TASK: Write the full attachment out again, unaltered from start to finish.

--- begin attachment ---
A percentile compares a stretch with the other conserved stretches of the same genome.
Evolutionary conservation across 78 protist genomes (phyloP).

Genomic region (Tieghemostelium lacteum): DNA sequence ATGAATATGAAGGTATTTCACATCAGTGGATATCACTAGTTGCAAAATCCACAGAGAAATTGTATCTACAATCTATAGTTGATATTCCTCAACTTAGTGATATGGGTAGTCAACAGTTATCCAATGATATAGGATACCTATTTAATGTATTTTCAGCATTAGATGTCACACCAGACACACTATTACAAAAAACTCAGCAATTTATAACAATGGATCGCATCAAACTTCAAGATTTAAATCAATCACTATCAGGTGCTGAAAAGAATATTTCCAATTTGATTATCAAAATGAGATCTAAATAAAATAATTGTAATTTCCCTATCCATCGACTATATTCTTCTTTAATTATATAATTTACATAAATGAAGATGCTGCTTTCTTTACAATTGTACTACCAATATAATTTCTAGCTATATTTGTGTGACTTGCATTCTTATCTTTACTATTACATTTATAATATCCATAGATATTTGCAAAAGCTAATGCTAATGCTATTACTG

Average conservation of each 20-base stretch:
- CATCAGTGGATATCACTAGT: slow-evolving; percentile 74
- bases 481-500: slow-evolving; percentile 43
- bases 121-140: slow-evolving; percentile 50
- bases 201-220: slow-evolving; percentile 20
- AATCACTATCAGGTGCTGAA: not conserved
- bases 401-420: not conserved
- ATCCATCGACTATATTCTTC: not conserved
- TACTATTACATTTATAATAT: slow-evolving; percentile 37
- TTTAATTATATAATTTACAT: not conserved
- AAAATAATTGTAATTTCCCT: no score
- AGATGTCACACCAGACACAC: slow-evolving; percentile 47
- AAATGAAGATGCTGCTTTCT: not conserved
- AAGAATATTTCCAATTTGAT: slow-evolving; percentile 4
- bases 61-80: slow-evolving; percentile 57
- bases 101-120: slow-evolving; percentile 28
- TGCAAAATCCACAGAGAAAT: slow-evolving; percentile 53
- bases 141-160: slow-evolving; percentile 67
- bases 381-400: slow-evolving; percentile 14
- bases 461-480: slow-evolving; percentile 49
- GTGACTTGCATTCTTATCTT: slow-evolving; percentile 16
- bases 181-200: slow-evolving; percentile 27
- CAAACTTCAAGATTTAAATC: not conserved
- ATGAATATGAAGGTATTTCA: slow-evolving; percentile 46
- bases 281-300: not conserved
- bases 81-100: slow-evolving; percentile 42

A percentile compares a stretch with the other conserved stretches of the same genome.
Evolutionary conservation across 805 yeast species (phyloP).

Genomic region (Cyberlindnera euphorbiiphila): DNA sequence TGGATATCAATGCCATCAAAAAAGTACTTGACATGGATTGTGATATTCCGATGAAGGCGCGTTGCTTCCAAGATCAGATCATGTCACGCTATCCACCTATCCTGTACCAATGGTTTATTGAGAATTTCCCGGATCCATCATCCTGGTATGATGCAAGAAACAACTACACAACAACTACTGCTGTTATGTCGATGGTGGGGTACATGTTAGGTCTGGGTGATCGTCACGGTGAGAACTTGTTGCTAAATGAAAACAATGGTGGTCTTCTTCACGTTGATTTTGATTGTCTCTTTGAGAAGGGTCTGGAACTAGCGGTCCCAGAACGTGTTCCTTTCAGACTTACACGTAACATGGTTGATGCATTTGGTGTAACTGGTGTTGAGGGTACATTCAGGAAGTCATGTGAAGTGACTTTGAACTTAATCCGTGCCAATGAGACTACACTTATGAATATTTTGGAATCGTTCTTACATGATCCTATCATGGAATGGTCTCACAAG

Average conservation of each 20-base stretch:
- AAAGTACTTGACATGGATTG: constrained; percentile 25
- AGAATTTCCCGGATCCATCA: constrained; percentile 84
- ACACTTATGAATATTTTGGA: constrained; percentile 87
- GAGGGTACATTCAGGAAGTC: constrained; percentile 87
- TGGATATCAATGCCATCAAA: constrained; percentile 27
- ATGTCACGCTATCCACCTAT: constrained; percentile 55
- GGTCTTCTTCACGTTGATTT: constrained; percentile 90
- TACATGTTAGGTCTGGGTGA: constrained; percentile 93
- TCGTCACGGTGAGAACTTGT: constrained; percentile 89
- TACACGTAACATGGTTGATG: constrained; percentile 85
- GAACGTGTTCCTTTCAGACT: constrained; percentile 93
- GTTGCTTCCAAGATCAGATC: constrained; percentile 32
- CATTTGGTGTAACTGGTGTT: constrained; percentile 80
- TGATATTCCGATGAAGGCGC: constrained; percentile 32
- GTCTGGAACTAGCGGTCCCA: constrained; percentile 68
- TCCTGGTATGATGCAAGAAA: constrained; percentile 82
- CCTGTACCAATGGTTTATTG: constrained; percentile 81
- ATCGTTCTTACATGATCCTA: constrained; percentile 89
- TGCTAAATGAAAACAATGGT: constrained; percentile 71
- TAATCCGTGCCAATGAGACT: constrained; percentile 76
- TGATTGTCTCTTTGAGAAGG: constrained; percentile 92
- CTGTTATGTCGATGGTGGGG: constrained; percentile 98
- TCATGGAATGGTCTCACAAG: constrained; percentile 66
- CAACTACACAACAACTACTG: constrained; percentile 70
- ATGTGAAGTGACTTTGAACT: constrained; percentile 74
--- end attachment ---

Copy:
A percentile compares a stretch with the other conserved stretches of the same genome.
Evolutionary conservation across 78 protist genomes (phyloP).

Genomic region (Tieghemostelium lacteum): DNA sequence ATGAATATGAAGGTATTTCACATCAGTGGATATCACTAGTTGCAAAATCCACAGAGAAATTGTATCTACAATCTATAGTTGATATTCCTCAACTTAGTGATATGGGTAGTCAACAGTTATCCAATGATATAGGATACCTATTTAATGTATTTTCAGCATTAGATGTCACACCAGACACACTATTACAAAAAACTCAGCAATTTATAACAATGGATCGCATCAAACTTCAAGATTTAAATCAATCACTATCAGGTGCTGAAAAGAATATTTCCAATTTGATTATCAAAATGAGATCTAAATAAAATAATTGTAATTTCCCTATCCATCGACTATATTCTTCTTTAATTATATAATTTACATAAATGAAGATGCTGCTTTCTTTACAATTGTACTACCAATATAATTTCTAGCTATATTTGTGTGACTTGCATTCTTATCTTTACTATTACATTTATAATATCCATAGATATTTGCAAAAGCTAATGCTAATGCTATTACTG

Average conservation of each 20-base stretch:
- CATCAGTGGATATCACTAGT: slow-evolving; percentile 74
- bases 481-500: slow-evolving; percentile 43
- bases 121-140: slow-evolving; percentile 50
- bases 201-220: slow-evolving; percentile 20
- AATCACTATCAGGTGCTGAA: not conserved
- bases 401-420: not conserved
- ATCCATCGACTATATTCTTC: not conserved
- TACTATTACATTTATAATAT: slow-evolving; percentile 37
- TTTAATTATATAATTTACAT: not conserved
- AAAATAATTGTAATTTCCCT: no score
- AGATGTCACACCAGACACAC: slow-evolving; percentile 47
- AAATGAAGATGCTGCTTTCT: not conserved
- AAGAATATTTCCAATTTGAT: slow-evolving; percentile 4
- bases 61-80: slow-evolving; percentile 57
- bases 101-120: slow-evolving; percentile 28
- TGCAAAATCCACAGAGAAAT: slow-evolving; percentile 53
- bases 141-160: slow-evolving; percentile 67
- bases 381-400: slow-evolving; percentile 14
- bases 461-480: slow-evolving; percentile 49
- GTGACTTGCATTCTTATCTT: slow-evolving; percentile 16
- bases 181-200: slow-evolving; percentile 27
- CAAACTTCAAGATTTAAATC: not conserved
- ATGAATATGAAGGTATTTCA: slow-evolving; percentile 46
- bases 281-300: not conserved
- bases 81-100: slow-evolving; percentile 42

A percentile compares a stretch with the other conserved stretches of the same genome.
Evolutionary conservation across 805 yeast species (phyloP).

Genomic region (Cyberlindnera euphorbiiphila): DNA sequence TGGATATCAATGCCATCAAAAAAGTACTTGACATGGATTGTGATATTCCGATGAAGGCGCGTTGCTTCCAAGATCAGATCATGTCACGCTATCCACCTATCCTGTACCAATGGTTTATTGAGAATTTCCCGGATCCATCATCCTGGTATGATGCAAGAAACAACTACACAACAACTACTGCTGTTATGTCGATGGTGGGGTACATGTTAGGTCTGGGTGATCGTCACGGTGAGAACTTGTTGCTAAATGAAAACAATGGTGGTCTTCTTCACGTTGATTTTGATTGTCTCTTTGAGAAGGGTCTGGAACTAGCGGTCCCAGAACGTGTTCCTTTCAGACTTACACGTAACATGGTTGATGCATTTGGTGTAACTGGTGTTGAGGGTACATTCAGGAAGTCATGTGAAGTGACTTTGAACTTAATCCGTGCCAATGAGACTACACTTATGAATATTTTGGAATCGTTCTTACATGATCCTATCATGGAATGGTCTCACAAG

Average conservation of each 20-base stretch:
- AAAGTACTTGACATGGATTG: constrained; percentile 25
- AGAATTTCCCGGATCCATCA: constrained; percentile 84
- ACACTTATGAATATTTTGGA: constrained; percentile 87
- GAGGGTACATTCAGGAAGTC: constrained; percentile 87
- TGGATATCAATGCCATCAAA: constrained; percentile 27
- ATGTCACGCTATCCACCTAT: constrained; percentile 55
- GGTCTTCTTCACGTTGATTT: constrained; percentile 90
- TACATGTTAGGTCTGGGTGA: constrained; percentile 93
- TCGTCACGGTGAGAACTTGT: constrained; percentile 89
- TACACGTAACATGGTTGATG: constrained; percentile 85
- GAACGTGTTCCTTTCAGACT: constrained; percentile 93
- GTTGCTTCCAAGATCAGATC: constrained; percentile 32
- CATTTGGTGTAACTGGTGTT: constrained; percentile 80
- TGATATTCCGATGAAGGCGC: constrained; percentile 32
- GTCTGGAACTAGCGGTCCCA: constrained; percentile 68
- TCCTGGTATGATGCAAGAAA: constrained; percentile 82
- CCTGTACCAATGGTTTATTG: constrained; percentile 81
- ATCGTTCTTACATGATCCTA: constrained; percentile 89
- TGCTAAATGAAAACAATGGT: constrained; percentile 71
- TAATCCGTGCCAATGAGACT: constrained; percentile 76
- TGATTGTCTCTTTGAGAAGG: constrained; percentile 92
- CTGTTATGTCGATGGTGGGG: constrained; percentile 98
- TCATGGAATGGTCTCACAAG: constrained; percentile 66
- CAACTACACAACAACTACTG: constrained; percentile 70
- ATGTGAAGTGACTTTGAACT: constrained; percentile 74